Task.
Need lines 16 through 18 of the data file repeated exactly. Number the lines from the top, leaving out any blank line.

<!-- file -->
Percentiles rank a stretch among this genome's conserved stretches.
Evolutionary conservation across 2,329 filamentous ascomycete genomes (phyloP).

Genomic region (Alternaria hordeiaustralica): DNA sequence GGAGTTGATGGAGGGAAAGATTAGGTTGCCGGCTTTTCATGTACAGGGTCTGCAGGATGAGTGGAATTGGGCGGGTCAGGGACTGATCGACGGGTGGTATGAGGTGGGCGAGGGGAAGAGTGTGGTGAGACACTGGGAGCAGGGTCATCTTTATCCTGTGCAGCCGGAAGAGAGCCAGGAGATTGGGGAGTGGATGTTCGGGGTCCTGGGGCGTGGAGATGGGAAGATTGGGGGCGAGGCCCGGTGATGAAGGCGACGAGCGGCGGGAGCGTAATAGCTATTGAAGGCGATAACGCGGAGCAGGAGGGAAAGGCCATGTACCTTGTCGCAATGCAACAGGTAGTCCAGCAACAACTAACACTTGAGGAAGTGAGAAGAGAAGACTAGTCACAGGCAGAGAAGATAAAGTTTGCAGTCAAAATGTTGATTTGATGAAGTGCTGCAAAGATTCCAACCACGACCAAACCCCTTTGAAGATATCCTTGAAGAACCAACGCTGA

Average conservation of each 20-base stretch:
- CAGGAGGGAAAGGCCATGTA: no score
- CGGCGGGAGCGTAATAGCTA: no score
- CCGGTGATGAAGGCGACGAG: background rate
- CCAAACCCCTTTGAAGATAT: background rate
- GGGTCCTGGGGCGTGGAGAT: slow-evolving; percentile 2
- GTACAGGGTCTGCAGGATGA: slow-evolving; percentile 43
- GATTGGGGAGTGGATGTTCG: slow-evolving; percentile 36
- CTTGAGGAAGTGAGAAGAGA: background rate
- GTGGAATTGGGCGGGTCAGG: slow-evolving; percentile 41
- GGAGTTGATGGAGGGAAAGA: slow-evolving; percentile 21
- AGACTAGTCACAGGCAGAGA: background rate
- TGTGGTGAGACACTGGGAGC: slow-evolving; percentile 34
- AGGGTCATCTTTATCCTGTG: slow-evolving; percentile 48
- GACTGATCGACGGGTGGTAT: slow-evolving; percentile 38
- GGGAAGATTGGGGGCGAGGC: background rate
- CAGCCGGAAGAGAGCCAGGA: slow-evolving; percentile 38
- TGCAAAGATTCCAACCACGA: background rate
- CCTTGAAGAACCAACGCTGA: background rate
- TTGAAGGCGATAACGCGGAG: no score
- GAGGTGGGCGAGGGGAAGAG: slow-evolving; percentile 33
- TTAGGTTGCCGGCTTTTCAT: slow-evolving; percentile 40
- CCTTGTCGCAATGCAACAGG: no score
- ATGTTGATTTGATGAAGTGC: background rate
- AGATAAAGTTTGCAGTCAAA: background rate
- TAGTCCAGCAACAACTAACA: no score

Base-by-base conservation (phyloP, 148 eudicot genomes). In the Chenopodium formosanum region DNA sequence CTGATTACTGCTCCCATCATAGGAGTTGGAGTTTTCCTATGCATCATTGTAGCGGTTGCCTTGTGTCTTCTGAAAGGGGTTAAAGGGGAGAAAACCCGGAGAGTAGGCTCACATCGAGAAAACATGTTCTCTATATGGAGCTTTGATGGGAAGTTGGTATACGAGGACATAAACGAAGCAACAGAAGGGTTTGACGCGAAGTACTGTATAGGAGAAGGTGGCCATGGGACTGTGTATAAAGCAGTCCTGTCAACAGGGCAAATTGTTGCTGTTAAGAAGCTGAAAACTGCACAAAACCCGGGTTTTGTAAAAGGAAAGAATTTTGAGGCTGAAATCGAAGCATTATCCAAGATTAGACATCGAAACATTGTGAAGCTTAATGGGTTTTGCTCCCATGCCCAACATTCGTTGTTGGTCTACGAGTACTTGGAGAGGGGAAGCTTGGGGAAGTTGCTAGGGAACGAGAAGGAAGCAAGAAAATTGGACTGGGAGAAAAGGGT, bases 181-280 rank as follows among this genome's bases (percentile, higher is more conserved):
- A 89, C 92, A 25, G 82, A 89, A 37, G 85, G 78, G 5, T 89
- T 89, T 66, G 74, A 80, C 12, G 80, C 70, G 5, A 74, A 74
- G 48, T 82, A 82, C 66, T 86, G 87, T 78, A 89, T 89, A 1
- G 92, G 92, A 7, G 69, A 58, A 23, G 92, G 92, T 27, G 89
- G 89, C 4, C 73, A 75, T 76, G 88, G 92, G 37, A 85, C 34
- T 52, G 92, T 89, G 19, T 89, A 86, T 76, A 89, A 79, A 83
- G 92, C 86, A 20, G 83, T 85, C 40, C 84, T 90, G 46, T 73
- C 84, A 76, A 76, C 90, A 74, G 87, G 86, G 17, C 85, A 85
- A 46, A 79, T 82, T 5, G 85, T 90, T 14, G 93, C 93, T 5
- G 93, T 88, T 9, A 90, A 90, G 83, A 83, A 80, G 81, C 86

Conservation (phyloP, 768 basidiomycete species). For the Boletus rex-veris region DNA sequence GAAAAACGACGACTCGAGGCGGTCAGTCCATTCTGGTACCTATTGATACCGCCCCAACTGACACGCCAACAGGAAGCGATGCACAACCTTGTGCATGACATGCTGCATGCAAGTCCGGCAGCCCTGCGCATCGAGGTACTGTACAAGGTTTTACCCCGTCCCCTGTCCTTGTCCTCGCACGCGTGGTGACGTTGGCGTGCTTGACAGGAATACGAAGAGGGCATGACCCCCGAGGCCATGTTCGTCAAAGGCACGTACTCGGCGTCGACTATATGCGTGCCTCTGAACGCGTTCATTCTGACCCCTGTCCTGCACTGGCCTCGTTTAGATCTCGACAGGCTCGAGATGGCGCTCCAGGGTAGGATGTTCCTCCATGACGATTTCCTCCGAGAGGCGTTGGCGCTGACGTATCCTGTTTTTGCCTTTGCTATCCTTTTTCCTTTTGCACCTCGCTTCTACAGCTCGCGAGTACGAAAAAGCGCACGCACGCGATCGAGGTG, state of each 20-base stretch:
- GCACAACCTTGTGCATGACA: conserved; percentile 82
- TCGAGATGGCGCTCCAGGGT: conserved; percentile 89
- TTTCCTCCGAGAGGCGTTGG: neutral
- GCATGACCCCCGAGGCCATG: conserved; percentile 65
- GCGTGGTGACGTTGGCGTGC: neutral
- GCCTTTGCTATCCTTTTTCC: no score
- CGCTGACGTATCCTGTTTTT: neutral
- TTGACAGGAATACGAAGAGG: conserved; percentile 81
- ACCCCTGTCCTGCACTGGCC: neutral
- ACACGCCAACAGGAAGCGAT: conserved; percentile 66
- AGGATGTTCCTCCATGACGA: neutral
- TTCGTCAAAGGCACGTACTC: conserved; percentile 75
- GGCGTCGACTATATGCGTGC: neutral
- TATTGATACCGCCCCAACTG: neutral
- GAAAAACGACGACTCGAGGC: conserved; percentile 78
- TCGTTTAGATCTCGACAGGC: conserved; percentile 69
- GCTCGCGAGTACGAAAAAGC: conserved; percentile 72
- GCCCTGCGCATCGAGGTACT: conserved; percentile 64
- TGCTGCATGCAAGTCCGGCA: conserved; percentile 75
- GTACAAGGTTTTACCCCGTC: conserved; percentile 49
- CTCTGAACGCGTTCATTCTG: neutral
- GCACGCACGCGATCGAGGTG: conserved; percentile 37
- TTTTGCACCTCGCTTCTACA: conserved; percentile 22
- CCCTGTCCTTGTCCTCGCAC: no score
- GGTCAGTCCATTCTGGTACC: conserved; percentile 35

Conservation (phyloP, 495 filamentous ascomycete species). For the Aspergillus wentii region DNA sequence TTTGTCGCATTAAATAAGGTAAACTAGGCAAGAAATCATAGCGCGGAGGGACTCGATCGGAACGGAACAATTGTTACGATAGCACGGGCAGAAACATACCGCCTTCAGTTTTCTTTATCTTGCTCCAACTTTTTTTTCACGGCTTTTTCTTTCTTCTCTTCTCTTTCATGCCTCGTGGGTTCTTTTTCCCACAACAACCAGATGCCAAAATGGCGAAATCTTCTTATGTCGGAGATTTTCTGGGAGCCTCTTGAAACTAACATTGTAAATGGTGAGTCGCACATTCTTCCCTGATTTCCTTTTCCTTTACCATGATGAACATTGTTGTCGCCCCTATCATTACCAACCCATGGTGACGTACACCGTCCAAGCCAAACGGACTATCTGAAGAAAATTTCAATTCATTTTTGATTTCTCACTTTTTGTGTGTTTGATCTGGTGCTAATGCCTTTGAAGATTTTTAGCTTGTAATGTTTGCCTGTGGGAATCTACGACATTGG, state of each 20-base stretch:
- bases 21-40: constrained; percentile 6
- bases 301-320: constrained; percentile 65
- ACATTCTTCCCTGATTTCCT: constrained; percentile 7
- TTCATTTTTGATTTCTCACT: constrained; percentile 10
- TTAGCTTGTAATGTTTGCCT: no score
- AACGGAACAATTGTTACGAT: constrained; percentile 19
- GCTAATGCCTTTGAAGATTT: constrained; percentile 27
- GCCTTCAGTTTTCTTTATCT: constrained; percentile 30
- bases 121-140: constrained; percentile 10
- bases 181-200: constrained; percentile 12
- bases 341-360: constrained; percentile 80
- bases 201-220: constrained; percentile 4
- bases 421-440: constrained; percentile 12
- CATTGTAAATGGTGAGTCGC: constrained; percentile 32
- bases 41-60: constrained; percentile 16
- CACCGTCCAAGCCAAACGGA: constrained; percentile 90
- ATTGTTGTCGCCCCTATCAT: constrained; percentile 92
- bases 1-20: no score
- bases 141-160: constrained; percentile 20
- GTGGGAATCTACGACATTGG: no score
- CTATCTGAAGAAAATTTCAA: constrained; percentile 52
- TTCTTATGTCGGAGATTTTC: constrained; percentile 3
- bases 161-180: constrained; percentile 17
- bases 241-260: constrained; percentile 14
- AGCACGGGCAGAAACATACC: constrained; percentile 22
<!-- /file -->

- TGTGGTGAGACACTGGGAGC: slow-evolving; percentile 34
- AGGGTCATCTTTATCCTGTG: slow-evolving; percentile 48
- GACTGATCGACGGGTGGTAT: slow-evolving; percentile 38